Anyone considering taking advantage of these exceptional JetBlue Mint fares?

(Tip of the hat to CMK10)

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Comments

  1. @ Ben — They’re just using the A320 in the GDS to generically refer to A319/320/321. It has always displayed like that for JetBlue, for whatever reason. Nothing to worry about, though. 🙂

  2. Worth mentioning JetBlue Plus Card from barclaycard – that gives you 6x points on JetBlue purchases. So you get 6x points base, 3x points as a mosiac, and another 6x from the credit card. If each point is worth $.014, then that’s basically 21% back on airfare.

  3. Not as good as $399, but they also have $449 for most of the next few months for Boston to Seattle in Mint.

  4. @ Michelle — It really depends on the route or day of the week you’re traveling. In some cases you can book a fare like that a couple of weeks out, and in other cases a couple of months out.

  5. I think jetblue just had a fare from Boston to SFO (and vise versa) for about $350 one way or $700 round trip about a week ago.

  6. That $399 fare has been around for a couple weeks and frankly is the best deal in the sky. Flew the “reverse red eye” from BOS-SFO last week in the row 2 Suites. 7 hours with headwinds. I’m bes mode it’s like the best MRI in the sky.

    There is so much transcon competition for BOS-SFO that it’s getting ridiculous.

    Thinking of booking this summer so we can have an easier time getting to OGG.

  7. Lucky, I try to buy these Mint flights with the AMEX Business Platinum and they don’t show up on the AMEX website. Just FYI, I know you mentioned the personal one so you are correct that you could do that and get your points. They seem to exclude this product, assuming on the JetBlue side.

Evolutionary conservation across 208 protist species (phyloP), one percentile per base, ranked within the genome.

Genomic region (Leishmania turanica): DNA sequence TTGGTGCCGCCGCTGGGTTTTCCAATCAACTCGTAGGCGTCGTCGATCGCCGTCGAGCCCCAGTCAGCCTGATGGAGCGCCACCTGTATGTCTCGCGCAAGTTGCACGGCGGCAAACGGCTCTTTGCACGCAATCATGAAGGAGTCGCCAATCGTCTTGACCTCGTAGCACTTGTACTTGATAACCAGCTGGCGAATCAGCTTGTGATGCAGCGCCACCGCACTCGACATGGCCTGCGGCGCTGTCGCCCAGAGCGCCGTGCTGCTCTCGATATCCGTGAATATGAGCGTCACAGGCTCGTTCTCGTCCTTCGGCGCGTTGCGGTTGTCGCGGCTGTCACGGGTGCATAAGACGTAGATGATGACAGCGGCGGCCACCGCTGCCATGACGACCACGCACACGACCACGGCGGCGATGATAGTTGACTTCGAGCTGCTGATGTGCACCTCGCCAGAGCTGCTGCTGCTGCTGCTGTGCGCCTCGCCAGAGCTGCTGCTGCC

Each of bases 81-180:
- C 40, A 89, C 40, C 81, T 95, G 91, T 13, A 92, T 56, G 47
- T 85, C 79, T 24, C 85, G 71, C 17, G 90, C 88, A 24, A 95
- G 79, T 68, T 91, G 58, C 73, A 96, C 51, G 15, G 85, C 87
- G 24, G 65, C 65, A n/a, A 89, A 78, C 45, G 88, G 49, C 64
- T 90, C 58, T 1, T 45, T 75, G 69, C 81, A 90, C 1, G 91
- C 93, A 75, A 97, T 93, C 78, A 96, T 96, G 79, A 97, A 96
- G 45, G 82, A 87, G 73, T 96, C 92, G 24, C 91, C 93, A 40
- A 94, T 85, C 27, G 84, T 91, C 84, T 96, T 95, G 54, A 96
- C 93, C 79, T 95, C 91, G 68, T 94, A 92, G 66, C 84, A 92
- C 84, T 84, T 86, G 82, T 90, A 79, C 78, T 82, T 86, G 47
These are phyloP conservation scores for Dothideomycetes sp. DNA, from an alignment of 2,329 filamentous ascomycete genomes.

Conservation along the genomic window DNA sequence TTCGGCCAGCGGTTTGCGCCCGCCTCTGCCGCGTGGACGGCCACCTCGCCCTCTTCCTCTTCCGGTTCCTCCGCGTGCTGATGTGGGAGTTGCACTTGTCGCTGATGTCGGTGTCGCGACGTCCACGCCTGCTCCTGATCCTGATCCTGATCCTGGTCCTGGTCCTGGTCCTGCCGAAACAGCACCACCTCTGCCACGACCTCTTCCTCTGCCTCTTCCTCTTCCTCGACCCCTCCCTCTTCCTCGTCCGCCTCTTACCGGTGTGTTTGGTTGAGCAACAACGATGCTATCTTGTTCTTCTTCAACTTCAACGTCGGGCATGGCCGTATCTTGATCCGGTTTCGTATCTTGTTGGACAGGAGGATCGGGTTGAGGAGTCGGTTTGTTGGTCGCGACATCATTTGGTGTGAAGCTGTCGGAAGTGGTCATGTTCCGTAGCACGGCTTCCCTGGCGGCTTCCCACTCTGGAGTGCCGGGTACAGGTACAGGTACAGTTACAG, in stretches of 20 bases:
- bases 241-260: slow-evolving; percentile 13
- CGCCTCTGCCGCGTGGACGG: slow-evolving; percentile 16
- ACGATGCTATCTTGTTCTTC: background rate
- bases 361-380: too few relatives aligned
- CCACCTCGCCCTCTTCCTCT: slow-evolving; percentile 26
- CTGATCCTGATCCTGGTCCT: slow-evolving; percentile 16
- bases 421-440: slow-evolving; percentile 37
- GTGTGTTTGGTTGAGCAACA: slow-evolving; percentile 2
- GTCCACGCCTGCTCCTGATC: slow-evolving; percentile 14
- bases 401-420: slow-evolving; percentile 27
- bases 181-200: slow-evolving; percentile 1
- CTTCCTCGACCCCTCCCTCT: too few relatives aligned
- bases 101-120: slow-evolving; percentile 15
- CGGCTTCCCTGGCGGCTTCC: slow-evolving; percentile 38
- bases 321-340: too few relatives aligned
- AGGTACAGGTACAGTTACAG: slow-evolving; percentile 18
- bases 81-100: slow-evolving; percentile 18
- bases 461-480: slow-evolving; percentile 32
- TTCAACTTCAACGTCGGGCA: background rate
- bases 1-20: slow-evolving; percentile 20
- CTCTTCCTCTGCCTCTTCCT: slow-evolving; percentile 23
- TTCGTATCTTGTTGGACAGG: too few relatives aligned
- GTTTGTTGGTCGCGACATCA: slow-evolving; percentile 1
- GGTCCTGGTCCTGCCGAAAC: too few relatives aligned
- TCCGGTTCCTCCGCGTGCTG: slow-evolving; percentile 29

8. I managed to book SFO-JFK for $509 which I thought was pretty amazing. That was 6 months prior to the flight – seats are now more than double that. Also grabbed a suite when I booked. Am flying in May and can’t wait to try this out!!

  9. What an amazing product.
    Every time im in the state’s prior to trump I fly mint lax to NYC.
    Melbourne to canberra being a 45 minute flight we pay $800 aussie with qantas. Great value with mint.

  10. Hey Ben, just wanted to let you know that it appears on the BOS-SFO route, Delta has matched Jetblue’s $399 J class one way price, and this is a route where DL operates its transcon delta One service, so this is definitely a great opportunity for Delta flyers as well as they can fly a lie flat 757 for just $399 one way. I saw many many dates where this price match is true, so besides JetBlue Delta has also gone along for the dirt cheap premium transcontinental ride for the time being. Cheers!

  11. Took a SFO-FLL jet blue, nice flight, but wouldn’t do it again if they keep departing from international terminal. Was no way to connect without exiting security, and lines were like visiting China. No obvious signs for Pre-check either, had to ask. And person to ask was almost hiding.

  12. @M Simons — I’ve never found the pre-check lines at SFO Intl terminal hard to find; and have never waited more than 5 minutes to get through. And then there’s even a PP lounge (Air France, I think) just after security. I don’t like the terminal as much as T2, but hard for me to complain about it.